“Lao PDR needs to be selective in choosing quality investments when natural resources are involved. There is also a need to promote non-extractive sector investments such as tourism,” she said, “At the same time, good public financial management should be practiced to ensure that all, particularly rural and poor communities benefit equitably from the revenues of the extractive industries”.

“Improving the country’s human resources and skills base is key for creating a better future,” added World Bank Senior Economist Somneuk Davading.

Investment Climate Assessment

The Investment Climate Assessment (ICA) for Lao PDR was carried out by the World Bank in close coordination with government agencies and development partners. The report presents suggestions on how to address fundamental challenges impeding sustainable business growth and how to improve the investment climate.

The report mentions that business growth and competitiveness in Lao PDR is driven by skills development, easy access to finance, and an improved tax rate. The report has found that there is currently a mismatch between the skills possessed by the available labor force and the type of skills potential employers are looking for.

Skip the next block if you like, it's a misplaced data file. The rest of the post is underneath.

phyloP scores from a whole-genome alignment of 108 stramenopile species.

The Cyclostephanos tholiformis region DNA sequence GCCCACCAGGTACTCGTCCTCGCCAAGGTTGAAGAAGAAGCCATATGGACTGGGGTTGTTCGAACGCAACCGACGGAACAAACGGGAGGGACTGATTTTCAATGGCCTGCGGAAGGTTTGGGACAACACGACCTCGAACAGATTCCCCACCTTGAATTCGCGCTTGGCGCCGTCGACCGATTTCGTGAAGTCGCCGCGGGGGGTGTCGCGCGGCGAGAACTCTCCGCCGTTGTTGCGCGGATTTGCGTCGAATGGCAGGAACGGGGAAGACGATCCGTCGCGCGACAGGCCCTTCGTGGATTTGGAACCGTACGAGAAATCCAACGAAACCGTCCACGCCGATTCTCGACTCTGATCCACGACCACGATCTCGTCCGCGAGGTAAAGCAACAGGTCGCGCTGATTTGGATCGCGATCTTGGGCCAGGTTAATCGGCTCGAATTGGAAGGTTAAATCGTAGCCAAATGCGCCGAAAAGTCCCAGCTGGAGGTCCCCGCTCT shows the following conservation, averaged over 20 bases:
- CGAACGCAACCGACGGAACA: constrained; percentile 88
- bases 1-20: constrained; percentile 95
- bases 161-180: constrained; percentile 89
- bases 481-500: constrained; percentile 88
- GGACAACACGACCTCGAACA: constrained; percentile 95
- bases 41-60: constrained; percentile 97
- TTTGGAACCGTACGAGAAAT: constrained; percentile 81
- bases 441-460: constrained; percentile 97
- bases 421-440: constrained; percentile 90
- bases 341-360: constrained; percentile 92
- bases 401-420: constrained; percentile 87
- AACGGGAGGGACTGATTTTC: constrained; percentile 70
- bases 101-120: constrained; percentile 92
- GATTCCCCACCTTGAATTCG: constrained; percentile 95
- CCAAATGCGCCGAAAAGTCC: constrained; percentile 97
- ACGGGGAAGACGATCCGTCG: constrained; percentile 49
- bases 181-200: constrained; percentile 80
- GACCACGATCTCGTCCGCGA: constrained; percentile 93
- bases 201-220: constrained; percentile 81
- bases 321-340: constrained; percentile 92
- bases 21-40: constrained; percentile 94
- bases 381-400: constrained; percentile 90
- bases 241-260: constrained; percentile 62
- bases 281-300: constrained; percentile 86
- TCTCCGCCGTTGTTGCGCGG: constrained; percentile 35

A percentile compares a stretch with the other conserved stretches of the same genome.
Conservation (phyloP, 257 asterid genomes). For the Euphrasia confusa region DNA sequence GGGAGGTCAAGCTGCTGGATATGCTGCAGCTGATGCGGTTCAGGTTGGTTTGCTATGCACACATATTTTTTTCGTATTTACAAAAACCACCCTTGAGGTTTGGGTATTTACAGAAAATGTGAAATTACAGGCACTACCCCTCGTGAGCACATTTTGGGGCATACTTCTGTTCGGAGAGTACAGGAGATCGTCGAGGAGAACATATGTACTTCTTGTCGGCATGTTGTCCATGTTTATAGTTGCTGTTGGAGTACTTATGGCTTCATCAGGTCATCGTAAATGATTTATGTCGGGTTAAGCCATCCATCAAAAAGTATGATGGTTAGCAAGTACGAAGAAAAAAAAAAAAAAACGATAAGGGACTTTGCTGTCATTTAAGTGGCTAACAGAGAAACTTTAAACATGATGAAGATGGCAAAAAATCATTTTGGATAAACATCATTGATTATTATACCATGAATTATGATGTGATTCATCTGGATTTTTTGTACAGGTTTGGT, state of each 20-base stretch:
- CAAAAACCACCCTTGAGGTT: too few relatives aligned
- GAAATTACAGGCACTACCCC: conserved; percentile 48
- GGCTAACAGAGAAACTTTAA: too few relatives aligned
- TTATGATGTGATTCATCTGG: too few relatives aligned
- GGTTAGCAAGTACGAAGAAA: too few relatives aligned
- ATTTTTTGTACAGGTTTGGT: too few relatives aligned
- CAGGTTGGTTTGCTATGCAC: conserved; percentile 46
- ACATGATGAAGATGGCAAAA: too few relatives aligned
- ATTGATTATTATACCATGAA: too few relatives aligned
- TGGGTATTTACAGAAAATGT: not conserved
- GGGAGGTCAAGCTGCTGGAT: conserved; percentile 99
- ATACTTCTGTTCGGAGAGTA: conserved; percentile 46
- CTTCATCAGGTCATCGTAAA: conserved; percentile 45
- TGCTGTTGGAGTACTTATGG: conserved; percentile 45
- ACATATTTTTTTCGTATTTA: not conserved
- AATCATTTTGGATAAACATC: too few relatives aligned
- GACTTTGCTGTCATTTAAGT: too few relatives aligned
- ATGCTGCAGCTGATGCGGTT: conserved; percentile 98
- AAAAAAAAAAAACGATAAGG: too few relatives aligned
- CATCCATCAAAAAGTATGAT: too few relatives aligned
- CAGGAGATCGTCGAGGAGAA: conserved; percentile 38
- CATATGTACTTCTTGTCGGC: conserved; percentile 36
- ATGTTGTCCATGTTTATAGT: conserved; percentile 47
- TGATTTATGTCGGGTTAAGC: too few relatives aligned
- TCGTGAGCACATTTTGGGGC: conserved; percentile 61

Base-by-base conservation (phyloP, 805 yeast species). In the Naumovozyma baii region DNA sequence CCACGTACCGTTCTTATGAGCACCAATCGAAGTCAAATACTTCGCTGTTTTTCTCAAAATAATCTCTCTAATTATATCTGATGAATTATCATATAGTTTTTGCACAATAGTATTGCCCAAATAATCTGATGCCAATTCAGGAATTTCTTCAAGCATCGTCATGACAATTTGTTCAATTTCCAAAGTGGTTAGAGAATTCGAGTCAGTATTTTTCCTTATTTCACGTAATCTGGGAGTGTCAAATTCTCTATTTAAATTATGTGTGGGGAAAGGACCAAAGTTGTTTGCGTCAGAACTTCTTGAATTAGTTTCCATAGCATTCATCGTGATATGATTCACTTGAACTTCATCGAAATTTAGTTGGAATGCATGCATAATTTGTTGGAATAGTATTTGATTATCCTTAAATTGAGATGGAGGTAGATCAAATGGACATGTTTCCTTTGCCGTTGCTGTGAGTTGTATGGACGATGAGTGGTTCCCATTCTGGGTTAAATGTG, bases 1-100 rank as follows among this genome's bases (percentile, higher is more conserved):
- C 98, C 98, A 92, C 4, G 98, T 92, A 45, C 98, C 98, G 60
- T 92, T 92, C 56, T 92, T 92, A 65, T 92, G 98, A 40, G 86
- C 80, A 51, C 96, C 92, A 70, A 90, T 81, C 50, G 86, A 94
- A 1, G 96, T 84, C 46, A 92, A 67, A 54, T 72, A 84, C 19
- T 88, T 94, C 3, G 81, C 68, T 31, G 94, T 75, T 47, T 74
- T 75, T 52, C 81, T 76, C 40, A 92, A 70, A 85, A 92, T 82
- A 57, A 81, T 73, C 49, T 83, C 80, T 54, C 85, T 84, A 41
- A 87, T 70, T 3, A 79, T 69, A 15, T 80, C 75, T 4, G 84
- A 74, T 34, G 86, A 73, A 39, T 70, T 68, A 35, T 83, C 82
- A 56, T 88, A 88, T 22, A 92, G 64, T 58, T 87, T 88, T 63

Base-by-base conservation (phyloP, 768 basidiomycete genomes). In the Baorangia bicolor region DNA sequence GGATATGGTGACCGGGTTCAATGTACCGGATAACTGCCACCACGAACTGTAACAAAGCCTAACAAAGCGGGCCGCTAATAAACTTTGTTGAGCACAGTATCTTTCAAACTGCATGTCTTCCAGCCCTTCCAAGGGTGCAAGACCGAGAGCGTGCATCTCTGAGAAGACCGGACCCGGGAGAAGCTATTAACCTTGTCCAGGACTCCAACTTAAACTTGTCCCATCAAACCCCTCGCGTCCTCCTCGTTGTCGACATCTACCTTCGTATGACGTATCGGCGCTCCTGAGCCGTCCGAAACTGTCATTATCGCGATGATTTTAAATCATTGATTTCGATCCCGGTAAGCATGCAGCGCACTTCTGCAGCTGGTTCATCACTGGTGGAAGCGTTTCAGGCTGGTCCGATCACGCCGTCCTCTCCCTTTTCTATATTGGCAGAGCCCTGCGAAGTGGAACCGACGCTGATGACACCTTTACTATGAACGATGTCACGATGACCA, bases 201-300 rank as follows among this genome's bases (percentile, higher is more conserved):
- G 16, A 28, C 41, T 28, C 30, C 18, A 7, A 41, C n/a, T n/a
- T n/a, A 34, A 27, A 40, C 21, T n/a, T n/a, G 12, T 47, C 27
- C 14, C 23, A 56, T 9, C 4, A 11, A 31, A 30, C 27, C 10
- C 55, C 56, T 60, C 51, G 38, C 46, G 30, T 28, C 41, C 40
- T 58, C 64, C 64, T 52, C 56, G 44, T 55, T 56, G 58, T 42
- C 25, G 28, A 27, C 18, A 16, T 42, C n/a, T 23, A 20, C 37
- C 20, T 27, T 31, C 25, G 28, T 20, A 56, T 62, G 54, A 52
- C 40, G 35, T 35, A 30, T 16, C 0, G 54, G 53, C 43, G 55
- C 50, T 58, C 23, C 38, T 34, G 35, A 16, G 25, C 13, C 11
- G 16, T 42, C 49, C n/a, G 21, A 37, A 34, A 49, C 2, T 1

“Improving vocational education and adding more training initiatives will help improve the job shortages and skills mismatches,” said World Bank Trade Analyst Konesawang Nghardsaysone, “Public-private partnerships along with a longer-term plan to improve basic education could address this growth impeding problem”.

Upon learning from the Investment Climate Assessment report that the construction sector incurred most loans, Sithilikone Phengsavath, a teacher from Souphanouvong University, asked: “What policies can facilitate access to loans for other sectors?”

“Promoting fair competition in the banking sector could make finances more accessible to people and businesses across sectors. Establishing an efficient registration system for real estate and other movable collaterals, such as vehicles and machineries, is also crucial,” said Mr. Nghardsaysone, “More importantly, financial literacy of borrowers should also be improved”.

Public Expenditure Review

The Public Expenditure Review (PER), also a joint analytical work of the World Bank and related government agencies, examines public financial management systems in public services. The PER findings show that plans, budgets, and sector allocations should be based on the total resources available and sector objectives. Ensuring that there is a right balance between capital and recurrent spending in sectors is also crucial.